[in-fur-tl or, esp. British, -tahyl]
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Origin of infertile

From the Latin word infertilis, dating back to 1590–1600. See in-3, fertile
Related formsin·fer·tile·ly, adverbin·fer·til·i·ty, in·fer·tile·ness, noun Unabridged Based on the Random House Unabridged Dictionary, © Random House, Inc. 2018

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British Dictionary definitions for infertile


  1. not capable of producing offspring; sterile
  2. (of land) not productive; barren
Derived Formsinfertilely, adverbinfertility (ˌɪnfəˈtɪlɪtɪ), noun
Collins English Dictionary - Complete & Unabridged 2012 Digital Edition © William Collins Sons & Co. Ltd. 1979, 1986 © HarperCollins Publishers 1998, 2000, 2003, 2005, 2006, 2007, 2009, 2012

Word Origin and History for infertile

1590s, from French infertile (late 15c.), from Late Latin infertilis "unfruitful," from in- "not, opposite of" (see in- (1)) + fertilis (see fertile).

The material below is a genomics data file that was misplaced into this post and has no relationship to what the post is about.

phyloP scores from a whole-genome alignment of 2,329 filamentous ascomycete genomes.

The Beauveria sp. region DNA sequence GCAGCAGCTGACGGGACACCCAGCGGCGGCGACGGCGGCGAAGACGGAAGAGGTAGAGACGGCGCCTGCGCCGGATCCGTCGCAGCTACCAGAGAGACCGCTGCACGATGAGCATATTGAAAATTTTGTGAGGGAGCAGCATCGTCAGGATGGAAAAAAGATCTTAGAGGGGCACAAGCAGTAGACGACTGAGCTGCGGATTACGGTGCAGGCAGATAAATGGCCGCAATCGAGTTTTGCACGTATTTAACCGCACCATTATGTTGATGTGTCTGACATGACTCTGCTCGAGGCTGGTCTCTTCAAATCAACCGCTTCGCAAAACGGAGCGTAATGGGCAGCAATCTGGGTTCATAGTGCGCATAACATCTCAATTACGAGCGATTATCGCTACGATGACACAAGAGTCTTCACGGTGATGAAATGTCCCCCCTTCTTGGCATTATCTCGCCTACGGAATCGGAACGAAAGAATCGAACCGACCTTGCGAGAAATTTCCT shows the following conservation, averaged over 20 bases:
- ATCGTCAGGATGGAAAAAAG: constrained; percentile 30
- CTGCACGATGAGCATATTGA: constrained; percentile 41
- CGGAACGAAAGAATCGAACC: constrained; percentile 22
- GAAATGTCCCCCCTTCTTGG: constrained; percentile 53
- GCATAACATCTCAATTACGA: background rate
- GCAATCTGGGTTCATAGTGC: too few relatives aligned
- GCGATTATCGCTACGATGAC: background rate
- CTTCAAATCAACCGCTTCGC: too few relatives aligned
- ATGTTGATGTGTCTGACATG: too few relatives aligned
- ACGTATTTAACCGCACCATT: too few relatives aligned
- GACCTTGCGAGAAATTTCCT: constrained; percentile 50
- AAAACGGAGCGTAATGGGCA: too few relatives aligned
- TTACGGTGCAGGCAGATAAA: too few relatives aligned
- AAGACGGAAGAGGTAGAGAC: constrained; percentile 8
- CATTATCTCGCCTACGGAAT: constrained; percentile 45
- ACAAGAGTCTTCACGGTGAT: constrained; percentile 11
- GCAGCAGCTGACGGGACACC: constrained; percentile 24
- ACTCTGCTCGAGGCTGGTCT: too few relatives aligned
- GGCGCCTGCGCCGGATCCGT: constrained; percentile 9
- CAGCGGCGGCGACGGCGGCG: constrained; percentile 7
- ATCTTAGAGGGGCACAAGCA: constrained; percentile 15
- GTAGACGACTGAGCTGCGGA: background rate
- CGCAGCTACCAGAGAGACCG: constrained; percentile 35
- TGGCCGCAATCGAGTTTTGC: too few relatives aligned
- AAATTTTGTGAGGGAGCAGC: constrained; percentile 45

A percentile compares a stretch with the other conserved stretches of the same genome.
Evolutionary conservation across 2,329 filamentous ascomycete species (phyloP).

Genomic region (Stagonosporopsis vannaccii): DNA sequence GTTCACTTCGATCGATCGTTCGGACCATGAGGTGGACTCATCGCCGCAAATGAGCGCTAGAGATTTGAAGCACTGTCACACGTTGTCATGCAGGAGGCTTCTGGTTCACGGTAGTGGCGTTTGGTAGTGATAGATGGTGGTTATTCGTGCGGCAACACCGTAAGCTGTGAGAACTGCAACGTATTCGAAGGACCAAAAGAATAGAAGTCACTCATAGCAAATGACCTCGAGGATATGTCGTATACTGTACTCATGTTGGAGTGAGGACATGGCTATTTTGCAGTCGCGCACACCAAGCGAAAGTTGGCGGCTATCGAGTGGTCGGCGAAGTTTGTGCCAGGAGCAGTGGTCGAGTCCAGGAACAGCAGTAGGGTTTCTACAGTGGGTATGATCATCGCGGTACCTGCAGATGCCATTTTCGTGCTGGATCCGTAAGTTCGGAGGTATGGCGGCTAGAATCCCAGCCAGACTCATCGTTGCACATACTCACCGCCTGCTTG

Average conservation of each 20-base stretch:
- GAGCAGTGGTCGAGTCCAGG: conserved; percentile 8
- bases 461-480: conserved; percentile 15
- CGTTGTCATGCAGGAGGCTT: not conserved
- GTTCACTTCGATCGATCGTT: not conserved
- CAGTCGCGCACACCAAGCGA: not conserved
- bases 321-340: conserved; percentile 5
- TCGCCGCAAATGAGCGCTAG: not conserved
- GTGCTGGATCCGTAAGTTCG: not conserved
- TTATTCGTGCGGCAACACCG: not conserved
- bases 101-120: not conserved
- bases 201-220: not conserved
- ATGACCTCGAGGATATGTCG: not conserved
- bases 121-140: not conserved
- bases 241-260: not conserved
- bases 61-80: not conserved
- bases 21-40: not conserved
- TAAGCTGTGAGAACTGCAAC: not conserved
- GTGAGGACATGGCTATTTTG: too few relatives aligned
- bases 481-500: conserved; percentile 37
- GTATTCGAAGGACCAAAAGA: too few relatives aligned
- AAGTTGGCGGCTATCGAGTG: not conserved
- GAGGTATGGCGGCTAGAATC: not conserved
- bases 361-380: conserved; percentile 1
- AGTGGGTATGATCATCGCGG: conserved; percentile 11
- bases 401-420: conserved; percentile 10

Online Etymology Dictionary, © 2010 Douglas Harper

infertile in Medicine


  1. Not capable of initiating, sustaining, or supporting reproduction.
The American Heritage® Stedman's Medical Dictionary Copyright © 2002, 2001, 1995 by Houghton Mifflin Company. Published by Houghton Mifflin Company.

infertile in Science


  1. Not capable of reproducing.
  2. Not capable of developing into a complete organism, as infertile eggs.
  3. Relating to soil or land that is not capable of supporting or is unfavorable to the growth of plants.
The American Heritage® Science Dictionary Copyright © 2011. Published by Houghton Mifflin Harcourt Publishing Company. All rights reserved.